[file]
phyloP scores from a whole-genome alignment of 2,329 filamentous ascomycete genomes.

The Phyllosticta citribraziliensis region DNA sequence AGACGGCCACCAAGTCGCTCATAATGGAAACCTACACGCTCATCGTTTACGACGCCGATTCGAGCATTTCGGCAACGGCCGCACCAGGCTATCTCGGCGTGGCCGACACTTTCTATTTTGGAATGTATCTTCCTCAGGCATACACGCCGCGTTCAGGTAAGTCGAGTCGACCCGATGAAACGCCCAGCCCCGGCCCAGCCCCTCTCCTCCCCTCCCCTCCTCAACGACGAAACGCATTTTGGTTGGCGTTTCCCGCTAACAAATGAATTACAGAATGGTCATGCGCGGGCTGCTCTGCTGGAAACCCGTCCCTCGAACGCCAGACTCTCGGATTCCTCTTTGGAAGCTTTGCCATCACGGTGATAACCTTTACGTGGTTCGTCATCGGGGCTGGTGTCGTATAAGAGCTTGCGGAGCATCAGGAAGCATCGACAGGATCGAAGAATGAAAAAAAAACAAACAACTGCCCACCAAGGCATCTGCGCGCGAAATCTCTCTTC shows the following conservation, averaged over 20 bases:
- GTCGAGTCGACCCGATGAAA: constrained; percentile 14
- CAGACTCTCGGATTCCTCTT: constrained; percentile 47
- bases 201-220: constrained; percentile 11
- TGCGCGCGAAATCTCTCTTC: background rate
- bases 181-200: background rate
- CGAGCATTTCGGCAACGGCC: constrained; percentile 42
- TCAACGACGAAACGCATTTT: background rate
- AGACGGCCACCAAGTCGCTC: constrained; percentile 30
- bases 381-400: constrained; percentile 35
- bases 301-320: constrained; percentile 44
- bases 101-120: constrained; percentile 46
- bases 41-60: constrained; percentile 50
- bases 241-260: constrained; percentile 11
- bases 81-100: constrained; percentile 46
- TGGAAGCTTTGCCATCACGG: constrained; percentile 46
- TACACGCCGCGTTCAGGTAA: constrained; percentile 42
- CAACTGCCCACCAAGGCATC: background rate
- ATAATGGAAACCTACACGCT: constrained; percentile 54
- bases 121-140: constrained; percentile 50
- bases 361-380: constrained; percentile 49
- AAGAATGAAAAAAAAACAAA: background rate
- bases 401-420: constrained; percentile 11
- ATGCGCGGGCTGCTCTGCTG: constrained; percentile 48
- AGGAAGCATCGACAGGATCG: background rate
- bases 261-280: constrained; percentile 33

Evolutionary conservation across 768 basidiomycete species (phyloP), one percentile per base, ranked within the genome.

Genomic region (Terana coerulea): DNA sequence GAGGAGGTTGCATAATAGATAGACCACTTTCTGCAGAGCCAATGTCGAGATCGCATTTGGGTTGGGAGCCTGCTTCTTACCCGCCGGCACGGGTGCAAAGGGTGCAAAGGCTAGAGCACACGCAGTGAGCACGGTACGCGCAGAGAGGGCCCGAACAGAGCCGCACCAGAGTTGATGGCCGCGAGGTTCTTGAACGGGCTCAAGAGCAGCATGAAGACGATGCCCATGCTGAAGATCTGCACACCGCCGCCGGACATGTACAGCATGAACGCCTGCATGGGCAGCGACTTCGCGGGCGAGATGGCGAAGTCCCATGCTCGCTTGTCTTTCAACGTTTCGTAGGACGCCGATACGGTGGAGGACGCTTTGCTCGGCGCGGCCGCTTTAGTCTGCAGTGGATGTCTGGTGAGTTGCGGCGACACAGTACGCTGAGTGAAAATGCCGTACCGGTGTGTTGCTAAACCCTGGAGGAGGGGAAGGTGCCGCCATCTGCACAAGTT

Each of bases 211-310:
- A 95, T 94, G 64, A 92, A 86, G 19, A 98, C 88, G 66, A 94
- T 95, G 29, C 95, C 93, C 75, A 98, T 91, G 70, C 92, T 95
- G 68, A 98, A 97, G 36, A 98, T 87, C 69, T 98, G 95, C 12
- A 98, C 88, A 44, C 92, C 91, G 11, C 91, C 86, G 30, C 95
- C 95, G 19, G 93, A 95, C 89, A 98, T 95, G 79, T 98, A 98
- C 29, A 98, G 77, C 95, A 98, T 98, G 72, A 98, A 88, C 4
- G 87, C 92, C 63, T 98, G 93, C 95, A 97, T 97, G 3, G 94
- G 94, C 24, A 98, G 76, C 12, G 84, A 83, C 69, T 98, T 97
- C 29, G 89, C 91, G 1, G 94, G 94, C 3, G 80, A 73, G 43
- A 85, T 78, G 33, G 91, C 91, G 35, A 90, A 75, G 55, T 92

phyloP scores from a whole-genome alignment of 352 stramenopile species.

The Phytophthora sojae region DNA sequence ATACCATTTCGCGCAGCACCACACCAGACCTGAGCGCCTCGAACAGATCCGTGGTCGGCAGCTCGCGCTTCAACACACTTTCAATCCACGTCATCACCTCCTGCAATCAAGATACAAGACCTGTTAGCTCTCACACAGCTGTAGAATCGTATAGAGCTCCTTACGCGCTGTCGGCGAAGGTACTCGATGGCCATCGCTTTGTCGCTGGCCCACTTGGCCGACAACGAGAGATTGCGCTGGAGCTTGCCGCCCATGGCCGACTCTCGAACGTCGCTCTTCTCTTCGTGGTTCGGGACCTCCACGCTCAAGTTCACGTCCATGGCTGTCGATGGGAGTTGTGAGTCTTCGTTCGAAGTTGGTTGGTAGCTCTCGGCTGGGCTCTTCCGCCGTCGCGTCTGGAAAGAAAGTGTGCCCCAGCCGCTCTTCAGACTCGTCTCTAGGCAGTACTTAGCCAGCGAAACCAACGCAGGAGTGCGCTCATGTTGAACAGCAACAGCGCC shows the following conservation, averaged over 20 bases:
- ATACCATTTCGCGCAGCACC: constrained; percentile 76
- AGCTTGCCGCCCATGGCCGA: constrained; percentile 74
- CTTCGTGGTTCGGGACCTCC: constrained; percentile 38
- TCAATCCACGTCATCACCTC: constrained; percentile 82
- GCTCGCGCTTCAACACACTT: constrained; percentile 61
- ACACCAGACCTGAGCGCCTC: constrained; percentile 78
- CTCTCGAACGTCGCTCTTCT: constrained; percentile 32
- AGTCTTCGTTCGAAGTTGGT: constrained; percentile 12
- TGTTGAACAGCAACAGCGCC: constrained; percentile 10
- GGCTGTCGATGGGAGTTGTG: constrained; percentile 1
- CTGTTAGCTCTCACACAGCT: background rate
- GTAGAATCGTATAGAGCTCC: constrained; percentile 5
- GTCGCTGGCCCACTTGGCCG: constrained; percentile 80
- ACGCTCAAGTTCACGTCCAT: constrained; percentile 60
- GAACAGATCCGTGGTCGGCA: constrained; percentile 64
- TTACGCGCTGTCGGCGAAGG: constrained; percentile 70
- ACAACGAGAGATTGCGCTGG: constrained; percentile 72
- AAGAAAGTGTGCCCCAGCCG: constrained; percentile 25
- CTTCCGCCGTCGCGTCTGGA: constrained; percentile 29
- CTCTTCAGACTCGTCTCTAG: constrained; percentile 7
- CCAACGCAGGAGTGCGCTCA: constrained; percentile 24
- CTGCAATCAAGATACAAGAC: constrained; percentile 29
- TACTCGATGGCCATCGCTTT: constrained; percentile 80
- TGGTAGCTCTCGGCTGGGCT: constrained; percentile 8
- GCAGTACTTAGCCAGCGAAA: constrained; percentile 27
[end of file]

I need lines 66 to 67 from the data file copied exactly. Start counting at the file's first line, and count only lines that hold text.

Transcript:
- TGGTAGCTCTCGGCTGGGCT: constrained; percentile 8
- GCAGTACTTAGCCAGCGAAA: constrained; percentile 27